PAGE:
February 20, 2019
As a rule, Supervisory Control Data Acquisition Systems (SCADA) usually liaise with Industrial Control Systems (ICS) to equip manufacturers with necessary monitoring and analysis tools in real time. The SCADA systems were first established in the 1960s. However, it has been noted that this system is mostly unable to cope with the ever-increasing cybercriminal threat. The criminal elements quickly evolve new methods using modern technology.
What is SCADA?
These are networks that combine both hardware and software. They are used to control and monitor industrial processes. With these, manufacturers log data, access devices and monitor remote and local processes.
Here is what you need to about Risk Assessment to SCADA Systems:
Notably, the manufacturing industry needs to focus on specific vital processes. These include cataloging of assets, risk identification, analysis, mitigation, and tolerance, continuous monitoring and decision-making. However, manufacturing compliance relates to systems specific to an industry. It means that such activities must be singularly focused.
What differences exist between traditional IT security risk and SCADA? For one, financial loss can usually occur due to business disruption as a result of IT risk. Tragically, SCADA risk can lead to both losses of life and production. Cyber Criminals know that SCADA systems control critical infrastructure. They, therefore, usually target them more than ordinary business systems.
As a rule, SCADA outages are unacceptable. Due to their importance, they require quality assurance rather than infield beta testing. Manufacturers cannot also engage in direct, traditional upgrades due to the operating systems and software used. SCADA calls for strict security updates since it is a specialized system with a longer lifespan.
12 Steps to Analyzing Risks in Manufacturing Industry:
It’s easy to understand the risks posed by raw materials. Through testing, manufacturers easily determine the environmental impact of a given chemical compound. When looking at SCADA security, due diligence is vital. You need to assess the upstream and downstream supply chain risk. It can be especially tricky to secure the systems when they are outdated and unique cybercriminal targets.
Identify all SCADA Connections
For effective analysis, it is essential for you to review the risk and necessity of each SCADA connection as outlined below.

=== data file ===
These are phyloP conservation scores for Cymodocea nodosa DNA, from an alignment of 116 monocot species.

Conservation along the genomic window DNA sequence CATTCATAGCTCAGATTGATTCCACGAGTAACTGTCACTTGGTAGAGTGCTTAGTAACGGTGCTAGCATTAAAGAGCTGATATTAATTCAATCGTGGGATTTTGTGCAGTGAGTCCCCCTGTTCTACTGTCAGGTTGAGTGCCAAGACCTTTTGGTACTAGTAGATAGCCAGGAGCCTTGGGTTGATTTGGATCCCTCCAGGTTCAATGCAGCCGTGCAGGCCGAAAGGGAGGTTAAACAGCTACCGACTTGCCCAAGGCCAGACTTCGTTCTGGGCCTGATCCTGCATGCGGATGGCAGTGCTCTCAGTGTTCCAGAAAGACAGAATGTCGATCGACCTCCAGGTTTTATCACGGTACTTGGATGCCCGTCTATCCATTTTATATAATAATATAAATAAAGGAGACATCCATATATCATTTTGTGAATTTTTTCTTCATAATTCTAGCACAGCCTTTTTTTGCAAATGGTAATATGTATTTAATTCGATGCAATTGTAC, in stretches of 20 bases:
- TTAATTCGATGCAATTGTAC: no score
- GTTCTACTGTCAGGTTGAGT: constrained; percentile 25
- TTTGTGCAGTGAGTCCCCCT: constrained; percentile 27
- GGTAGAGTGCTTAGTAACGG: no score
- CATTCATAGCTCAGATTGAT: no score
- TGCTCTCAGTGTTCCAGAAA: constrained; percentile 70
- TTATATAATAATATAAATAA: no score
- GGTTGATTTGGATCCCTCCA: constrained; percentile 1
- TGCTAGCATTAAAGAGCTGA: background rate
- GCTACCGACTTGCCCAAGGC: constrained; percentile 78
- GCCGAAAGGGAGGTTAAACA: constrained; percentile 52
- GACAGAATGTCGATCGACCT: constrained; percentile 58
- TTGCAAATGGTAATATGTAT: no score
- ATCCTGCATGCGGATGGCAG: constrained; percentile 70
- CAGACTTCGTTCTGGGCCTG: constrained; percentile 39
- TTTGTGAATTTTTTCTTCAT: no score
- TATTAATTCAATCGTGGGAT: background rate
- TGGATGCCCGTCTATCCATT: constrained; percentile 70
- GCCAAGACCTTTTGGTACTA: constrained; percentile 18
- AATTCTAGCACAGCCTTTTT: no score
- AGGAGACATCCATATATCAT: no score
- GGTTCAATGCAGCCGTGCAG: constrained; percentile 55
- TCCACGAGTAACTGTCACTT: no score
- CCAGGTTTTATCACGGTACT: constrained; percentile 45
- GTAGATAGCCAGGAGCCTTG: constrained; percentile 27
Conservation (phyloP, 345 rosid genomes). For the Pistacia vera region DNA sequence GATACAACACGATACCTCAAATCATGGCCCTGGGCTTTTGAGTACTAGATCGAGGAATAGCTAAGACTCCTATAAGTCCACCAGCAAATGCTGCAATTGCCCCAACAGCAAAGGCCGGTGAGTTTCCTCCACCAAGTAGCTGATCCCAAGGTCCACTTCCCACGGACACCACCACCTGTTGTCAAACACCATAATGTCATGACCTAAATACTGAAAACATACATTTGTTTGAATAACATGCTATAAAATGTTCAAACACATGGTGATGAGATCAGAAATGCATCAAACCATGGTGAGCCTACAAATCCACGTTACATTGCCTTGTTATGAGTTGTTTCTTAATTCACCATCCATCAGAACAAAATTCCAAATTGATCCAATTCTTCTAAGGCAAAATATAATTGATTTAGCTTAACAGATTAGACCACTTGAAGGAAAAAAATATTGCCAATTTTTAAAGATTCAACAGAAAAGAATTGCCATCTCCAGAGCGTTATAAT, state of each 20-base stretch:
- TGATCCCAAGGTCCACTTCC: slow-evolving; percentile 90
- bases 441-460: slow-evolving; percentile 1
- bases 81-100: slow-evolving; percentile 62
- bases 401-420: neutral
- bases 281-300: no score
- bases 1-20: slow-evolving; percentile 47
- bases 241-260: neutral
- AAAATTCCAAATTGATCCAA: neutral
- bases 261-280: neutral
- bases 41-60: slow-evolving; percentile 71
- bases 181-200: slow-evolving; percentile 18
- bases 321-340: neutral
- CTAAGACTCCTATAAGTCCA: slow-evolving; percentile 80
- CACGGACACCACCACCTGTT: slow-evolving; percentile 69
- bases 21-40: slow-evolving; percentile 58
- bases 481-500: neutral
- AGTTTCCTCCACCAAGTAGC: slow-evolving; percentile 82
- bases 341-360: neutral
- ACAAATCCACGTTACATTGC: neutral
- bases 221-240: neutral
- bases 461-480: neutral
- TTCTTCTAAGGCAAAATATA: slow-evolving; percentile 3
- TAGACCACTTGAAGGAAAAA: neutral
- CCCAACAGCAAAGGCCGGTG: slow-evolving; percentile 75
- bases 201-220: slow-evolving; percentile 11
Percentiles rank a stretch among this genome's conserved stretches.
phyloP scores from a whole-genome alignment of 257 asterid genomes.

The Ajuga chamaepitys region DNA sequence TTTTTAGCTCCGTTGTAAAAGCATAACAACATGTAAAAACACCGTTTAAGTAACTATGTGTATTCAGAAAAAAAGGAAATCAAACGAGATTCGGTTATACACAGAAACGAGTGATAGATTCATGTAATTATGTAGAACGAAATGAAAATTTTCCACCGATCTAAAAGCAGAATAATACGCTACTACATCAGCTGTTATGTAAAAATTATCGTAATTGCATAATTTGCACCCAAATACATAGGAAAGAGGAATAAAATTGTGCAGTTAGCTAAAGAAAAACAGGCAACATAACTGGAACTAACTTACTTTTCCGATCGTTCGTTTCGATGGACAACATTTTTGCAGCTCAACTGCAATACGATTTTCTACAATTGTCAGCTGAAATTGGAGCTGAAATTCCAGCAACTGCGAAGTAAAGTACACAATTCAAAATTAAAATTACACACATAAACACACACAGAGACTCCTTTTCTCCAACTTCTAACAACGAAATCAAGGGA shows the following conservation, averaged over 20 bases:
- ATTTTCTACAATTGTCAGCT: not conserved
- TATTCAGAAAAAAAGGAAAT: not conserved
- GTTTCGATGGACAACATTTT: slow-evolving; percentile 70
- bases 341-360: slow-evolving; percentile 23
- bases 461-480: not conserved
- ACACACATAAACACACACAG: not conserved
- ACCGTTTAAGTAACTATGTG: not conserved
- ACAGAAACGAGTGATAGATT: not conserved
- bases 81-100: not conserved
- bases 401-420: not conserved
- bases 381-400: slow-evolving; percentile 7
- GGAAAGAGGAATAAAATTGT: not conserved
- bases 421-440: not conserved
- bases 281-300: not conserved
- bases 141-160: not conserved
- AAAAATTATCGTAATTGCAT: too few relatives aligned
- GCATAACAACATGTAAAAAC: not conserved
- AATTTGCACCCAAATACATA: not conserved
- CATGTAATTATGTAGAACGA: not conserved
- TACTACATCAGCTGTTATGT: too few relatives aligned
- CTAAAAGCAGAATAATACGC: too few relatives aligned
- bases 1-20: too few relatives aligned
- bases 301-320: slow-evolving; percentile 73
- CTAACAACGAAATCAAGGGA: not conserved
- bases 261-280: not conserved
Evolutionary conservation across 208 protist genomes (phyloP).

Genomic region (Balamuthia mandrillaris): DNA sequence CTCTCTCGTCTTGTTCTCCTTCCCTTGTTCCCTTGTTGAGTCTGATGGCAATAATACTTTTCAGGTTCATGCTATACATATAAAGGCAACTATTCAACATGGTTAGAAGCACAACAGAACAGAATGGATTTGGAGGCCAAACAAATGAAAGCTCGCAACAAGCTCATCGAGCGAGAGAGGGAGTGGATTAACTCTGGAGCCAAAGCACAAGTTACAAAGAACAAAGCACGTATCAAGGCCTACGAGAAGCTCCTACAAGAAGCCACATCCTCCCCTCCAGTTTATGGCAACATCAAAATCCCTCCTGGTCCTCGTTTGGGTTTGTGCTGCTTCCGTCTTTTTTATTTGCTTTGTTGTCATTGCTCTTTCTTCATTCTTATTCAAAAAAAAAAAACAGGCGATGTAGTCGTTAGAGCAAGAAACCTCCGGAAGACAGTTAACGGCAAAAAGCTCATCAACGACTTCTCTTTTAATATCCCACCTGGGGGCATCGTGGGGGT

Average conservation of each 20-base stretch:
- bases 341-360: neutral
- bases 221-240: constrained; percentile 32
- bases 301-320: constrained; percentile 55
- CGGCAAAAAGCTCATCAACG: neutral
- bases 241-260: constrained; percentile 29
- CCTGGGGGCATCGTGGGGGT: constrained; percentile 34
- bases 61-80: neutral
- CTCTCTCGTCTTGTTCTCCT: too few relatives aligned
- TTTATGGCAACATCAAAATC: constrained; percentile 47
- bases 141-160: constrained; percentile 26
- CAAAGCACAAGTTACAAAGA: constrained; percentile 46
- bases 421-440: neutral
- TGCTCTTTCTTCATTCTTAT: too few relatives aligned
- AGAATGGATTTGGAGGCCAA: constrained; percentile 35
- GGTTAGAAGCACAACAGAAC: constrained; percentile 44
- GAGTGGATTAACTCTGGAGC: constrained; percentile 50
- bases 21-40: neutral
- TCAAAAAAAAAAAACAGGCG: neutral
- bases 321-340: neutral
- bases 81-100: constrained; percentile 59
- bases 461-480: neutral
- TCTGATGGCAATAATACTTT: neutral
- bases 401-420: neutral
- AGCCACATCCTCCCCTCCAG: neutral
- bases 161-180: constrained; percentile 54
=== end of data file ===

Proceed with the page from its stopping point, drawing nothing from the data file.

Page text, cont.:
- Internal local area and wide area networks
- Public internet
- Wireless network devices, including satellites
- Modem connection
- Supply chain connections (business partners, vendors, regulatory agencies).
Isolate SCADA Network
Network connections to SCADA networks are risky. It is prudent that you limit access to business networks during data transfer. Demilitarizing zones or data warehouses may be used. To ensure greater security, manufacturers need to rethink configurations used.
Even after this, risks exist. Penetration tests and vulnerability management by manufacturers remain necessary. To maintain essential security, manufacturers need to carry out firewall implementation, security detection, and other endpoint control measures and intrusion detection systems (IDS).
Harden SCADA networks:
A great defense-line is to remove or disable unnecessary services. Remember, SCADA control servers depend on commercial operating systems. Smart Cybercriminals can access these. No service or feature should be enabled on the network without a risk assessment.
Manufacturers must configure servers and field services whenever third-party vendors need to be engaged to manage these systems. The information security risk is usually involved when relying on the vendor-supplied default configuration. It’s essential that you require such vendors to declare all weaknesses that can lead to the cyber event well beforehand.
Implement Device and Security Systems:
Better security features may obtain in newer SCADA systems. Vendors often disable these for easier installation. No in-built security is found in older SCADA systems. Manufacturers need to review security devices in existing systems to boost security.
Create Strong Authentication Measures:
Disabling inbound access to modems, wireless and wired networks usually secures vendor connections. You can do this to enhance security.
System logging, network monitoring, and daily log audit boost security. Continuous intrusion monitoring and response protocols for SCADA systems need to be used for better cybersecurity.
Other security tools must be employed by manufacturers to identify active services, patch level, and vulnerability. You especially need to prioritize alerts in your company to affect this.
Physical address aids cybercriminal operations. Manufacturers need to address physical security issues associated with SCADA connections. Cables, exploitable radio and microwave links, computer terminals, and wireless network access points are critical to this.
How can you use the information above to ensure manufacturing compliance?
Several factors can help you do so. First, ensure you analyze risk and properly document risk mitigation strategies. Also, employ efficient workflow tools to coordinate information and management of tasks. Prioritize the tasks from alerts to vendor reviews, so everyone knows exactly when to act. Finally, you can find the right product that gives you a proper audit trail mechanism.
About the Author
Ken Lynch is an enterprise software startup veteran, who has always been fascinated about what drives workers to work and how to make work more engaging. Ken founded Reciprocity to pursue just that. He has propelled Reciprocity’s success with this mission-based goal of engaging employees with the governance, risk, and compliance goals of their company in order to create more socially minded corporate citizens. Ken earned his BS in Computer Science and Electrical Engineering from MIT. Learn more at ReciprocityLabs.com.